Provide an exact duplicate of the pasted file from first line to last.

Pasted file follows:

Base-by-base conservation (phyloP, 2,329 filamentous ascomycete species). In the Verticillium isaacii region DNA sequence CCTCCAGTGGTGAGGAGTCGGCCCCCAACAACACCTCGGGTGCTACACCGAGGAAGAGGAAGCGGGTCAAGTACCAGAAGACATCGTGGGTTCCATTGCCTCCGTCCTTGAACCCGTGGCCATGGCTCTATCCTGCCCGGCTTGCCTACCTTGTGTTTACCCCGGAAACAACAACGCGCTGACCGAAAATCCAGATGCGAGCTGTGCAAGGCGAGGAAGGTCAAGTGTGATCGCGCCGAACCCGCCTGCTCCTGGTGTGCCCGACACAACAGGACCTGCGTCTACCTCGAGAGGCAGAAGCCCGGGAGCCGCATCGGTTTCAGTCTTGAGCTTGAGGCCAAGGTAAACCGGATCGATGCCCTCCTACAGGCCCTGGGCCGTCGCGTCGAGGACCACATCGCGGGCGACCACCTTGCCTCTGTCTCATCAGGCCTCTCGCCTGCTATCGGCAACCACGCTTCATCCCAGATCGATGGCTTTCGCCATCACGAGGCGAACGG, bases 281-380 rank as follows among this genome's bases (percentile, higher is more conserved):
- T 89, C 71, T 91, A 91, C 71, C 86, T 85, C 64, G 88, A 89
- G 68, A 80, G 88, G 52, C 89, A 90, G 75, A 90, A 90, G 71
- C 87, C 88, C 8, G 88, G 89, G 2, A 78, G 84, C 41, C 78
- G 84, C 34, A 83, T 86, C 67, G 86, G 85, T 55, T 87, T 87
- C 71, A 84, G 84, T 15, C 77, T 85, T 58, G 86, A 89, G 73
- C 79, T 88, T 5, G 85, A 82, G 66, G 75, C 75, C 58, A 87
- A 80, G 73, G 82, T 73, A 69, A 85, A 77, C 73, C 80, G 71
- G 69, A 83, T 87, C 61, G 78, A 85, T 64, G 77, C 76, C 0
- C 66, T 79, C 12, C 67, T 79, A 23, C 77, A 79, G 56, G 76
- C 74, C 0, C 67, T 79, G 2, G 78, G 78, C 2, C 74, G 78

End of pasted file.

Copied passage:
Base-by-base conservation (phyloP, 2,329 filamentous ascomycete species). In the Verticillium isaacii region DNA sequence CCTCCAGTGGTGAGGAGTCGGCCCCCAACAACACCTCGGGTGCTACACCGAGGAAGAGGAAGCGGGTCAAGTACCAGAAGACATCGTGGGTTCCATTGCCTCCGTCCTTGAACCCGTGGCCATGGCTCTATCCTGCCCGGCTTGCCTACCTTGTGTTTACCCCGGAAACAACAACGCGCTGACCGAAAATCCAGATGCGAGCTGTGCAAGGCGAGGAAGGTCAAGTGTGATCGCGCCGAACCCGCCTGCTCCTGGTGTGCCCGACACAACAGGACCTGCGTCTACCTCGAGAGGCAGAAGCCCGGGAGCCGCATCGGTTTCAGTCTTGAGCTTGAGGCCAAGGTAAACCGGATCGATGCCCTCCTACAGGCCCTGGGCCGTCGCGTCGAGGACCACATCGCGGGCGACCACCTTGCCTCTGTCTCATCAGGCCTCTCGCCTGCTATCGGCAACCACGCTTCATCCCAGATCGATGGCTTTCGCCATCACGAGGCGAACGG, bases 281-380 rank as follows among this genome's bases (percentile, higher is more conserved):
- T 89, C 71, T 91, A 91, C 71, C 86, T 85, C 64, G 88, A 89
- G 68, A 80, G 88, G 52, C 89, A 90, G 75, A 90, A 90, G 71
- C 87, C 88, C 8, G 88, G 89, G 2, A 78, G 84, C 41, C 78
- G 84, C 34, A 83, T 86, C 67, G 86, G 85, T 55, T 87, T 87
- C 71, A 84, G 84, T 15, C 77, T 85, T 58, G 86, A 89, G 73
- C 79, T 88, T 5, G 85, A 82, G 66, G 75, C 75, C 58, A 87
- A 80, G 73, G 82, T 73, A 69, A 85, A 77, C 73, C 80, G 71
- G 69, A 83, T 87, C 61, G 78, A 85, T 64, G 77, C 76, C 0
- C 66, T 79, C 12, C 67, T 79, A 23, C 77, A 79, G 56, G 76
- C 74, C 0, C 67, T 79, G 2, G 78, G 78, C 2, C 74, G 78